ScreenHunter_01-Apr.-02-06.192 Global Macro / Markets / Investing: Berkshire Hathaway's 2014 letter - berkshirehathaway.com A Dozen Things Taught by Warren Buffett in his 50th Anniversary Letter that will Benefit Ordinary Investors - 25iq.com Warren Buffett Rails Against Investment Bankers - New York Times Saudis’ Oil Price War Is Paying Off - Bloomberg 10 Things to Know About Negative Bond Yields - Bloomberg North America: How the West Is Owned - Big Think A Slippery New Rule for Gauging Fiscal Policy - New York Times The Solar Business Now Employs More Americans Than Coal Mining - Slate Janet Yellen...
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Weekend Links, February 28 – March 1, 2015

the-links1-300x233 China China atwitter over next ‘tiger’ to fall in corruption purge – FT.com Luxury labels embrace "new normal" as Chinese market shrinks – Want China Times S Korea-China FTA could hurt Japanese businesses in China – Want China Times China's real property problem - Fairfax The SPFTZ, a concrete first step towards China’s new development model? – Vox China unveils tax template for some foreign cross-border investments, sources say – SCMP City and rural banks in Zhejiang latest to gain from cuts to required reserve ratio - SCMP China to sign New Silk Road investment...
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ASX at the close

ScreenHunter_31 Jun. 04 16.42 Stan Shamu for Chris Weston, Chief Market Strategist at IG Markets Greenback recovers on CPI and hawkish fedspeak Asia is facing a quiet finish to the week with renewed US dollar strength being the key theme. Earlier in the week, Fed chair Janet Yellen emphasised the significance of inflation and wage growth to the timing of rates lift-off. As a result, the CPI data released Thursday was always going to carry significant weight. While the headline inflation reading fell 0.7% and was a touch below expectations, the core CPI reading was up 0.2% and slightly ahead of estimates. This implied a...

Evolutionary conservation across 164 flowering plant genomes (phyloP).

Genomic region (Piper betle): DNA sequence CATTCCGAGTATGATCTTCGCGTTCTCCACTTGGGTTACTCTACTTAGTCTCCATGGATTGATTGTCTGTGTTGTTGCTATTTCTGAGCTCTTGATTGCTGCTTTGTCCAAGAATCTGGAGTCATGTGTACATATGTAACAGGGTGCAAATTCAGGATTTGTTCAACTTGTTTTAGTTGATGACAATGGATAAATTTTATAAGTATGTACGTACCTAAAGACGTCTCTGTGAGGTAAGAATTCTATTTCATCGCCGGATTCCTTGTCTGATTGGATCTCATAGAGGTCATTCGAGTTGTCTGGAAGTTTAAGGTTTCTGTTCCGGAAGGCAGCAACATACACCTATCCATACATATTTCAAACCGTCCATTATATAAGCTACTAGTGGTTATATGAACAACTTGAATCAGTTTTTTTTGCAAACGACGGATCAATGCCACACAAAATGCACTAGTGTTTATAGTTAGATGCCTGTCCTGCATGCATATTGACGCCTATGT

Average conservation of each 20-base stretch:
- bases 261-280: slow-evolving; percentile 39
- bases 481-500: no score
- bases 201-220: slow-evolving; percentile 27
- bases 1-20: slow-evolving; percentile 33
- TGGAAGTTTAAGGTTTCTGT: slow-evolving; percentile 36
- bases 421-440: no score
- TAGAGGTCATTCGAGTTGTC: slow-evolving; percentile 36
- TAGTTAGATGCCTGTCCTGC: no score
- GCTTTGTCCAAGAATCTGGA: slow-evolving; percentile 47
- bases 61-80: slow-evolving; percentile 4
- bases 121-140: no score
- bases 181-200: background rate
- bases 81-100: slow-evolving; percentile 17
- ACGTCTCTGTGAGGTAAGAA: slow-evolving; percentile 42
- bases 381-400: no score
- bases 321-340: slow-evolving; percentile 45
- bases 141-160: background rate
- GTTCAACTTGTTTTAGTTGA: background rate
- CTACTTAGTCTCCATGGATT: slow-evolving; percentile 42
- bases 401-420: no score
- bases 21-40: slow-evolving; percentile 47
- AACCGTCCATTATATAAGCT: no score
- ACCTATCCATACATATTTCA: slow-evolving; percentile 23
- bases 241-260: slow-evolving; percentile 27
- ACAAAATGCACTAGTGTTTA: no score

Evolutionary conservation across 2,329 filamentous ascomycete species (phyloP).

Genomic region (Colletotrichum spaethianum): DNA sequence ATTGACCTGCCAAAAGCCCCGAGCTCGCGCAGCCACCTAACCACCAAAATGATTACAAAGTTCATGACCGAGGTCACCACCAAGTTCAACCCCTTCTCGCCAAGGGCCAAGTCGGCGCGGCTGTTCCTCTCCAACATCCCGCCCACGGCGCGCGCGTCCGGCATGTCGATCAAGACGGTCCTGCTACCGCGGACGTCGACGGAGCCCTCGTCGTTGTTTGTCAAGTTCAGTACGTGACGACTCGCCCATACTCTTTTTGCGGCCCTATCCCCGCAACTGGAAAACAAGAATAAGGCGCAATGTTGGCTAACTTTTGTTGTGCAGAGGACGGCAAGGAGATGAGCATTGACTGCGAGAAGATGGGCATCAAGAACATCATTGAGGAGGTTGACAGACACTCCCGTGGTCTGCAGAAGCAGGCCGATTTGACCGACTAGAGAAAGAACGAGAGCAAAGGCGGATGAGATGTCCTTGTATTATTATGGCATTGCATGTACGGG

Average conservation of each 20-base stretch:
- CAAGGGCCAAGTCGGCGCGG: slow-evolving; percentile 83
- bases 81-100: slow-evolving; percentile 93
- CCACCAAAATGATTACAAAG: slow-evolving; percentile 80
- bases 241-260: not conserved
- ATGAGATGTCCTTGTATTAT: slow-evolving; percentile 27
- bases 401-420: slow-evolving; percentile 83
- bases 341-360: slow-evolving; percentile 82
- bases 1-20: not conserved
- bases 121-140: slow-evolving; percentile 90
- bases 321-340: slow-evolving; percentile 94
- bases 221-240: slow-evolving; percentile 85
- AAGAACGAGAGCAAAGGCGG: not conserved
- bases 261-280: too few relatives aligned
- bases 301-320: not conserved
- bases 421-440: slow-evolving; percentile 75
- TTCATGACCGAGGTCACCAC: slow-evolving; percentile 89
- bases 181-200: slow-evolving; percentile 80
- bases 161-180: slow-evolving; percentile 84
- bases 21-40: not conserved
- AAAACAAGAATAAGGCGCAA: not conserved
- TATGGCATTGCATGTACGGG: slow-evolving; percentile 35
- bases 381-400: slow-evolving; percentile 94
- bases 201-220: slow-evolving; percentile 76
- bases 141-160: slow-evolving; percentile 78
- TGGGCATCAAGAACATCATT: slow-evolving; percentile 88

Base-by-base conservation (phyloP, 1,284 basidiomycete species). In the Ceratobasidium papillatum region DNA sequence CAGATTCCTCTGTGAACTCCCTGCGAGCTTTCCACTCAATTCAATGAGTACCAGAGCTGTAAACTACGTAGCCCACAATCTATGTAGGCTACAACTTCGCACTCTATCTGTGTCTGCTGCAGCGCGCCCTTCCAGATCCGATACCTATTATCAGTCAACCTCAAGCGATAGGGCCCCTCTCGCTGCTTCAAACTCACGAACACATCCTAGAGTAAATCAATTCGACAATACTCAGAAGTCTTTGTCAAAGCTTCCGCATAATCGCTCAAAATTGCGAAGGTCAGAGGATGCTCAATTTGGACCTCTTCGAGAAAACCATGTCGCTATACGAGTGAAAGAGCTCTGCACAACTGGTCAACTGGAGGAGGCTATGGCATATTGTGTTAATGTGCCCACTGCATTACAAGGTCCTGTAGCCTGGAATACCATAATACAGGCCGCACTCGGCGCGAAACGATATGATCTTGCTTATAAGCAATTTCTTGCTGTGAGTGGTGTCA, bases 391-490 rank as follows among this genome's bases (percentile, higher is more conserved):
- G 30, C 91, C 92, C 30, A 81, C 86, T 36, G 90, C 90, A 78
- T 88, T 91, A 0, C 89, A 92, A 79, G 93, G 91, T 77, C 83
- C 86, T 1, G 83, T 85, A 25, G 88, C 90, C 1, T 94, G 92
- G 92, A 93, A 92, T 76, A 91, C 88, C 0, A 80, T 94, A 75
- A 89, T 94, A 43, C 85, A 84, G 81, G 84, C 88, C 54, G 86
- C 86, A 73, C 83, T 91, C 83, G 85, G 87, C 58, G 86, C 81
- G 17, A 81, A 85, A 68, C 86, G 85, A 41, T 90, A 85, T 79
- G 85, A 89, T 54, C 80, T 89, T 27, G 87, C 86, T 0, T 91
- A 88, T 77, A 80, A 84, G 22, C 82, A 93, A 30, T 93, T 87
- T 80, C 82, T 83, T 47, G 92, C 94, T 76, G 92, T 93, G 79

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Washington Post: Beware the TPP

ScreenHunter_3418 Jul. 23 10.44 By Leith van Onselen The Washington Post has joined the chorus of experts warning about the dangers lurking in the Trans-Pacific Partnership (TPP) trade agreement - the US-led trade deal between 12 Pacific-rim nations (including Australia) - which is expected to be signed within the next month: Who will benefit from the TPP? American workers? Consumers? Small businesses? Taxpayers? Or the biggest multinational corporations in the world? One strong hint is buried in the fine print of the closely guarded draft. The provision, an increasingly common feature of trade agreements, is called...
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Weak labor folds on data retention

ScreenHunter_6181 Feb. 23 14.54 By Leith van Onselen As expected, the Labor Party has folded in its opposition to the Government's data retention plan, paving the way for the Government to pass legislation requiring internet providers to store customers' metadata for two years. From The AFR: Labor has called for some amendments but largely backed the most controversial parts of the plan – its duration and scope. There is also no firm push to detail exactly how much the government would pay for the plan, which internet service providers have warned could lead to higher service prices. Under the changes, the definition of...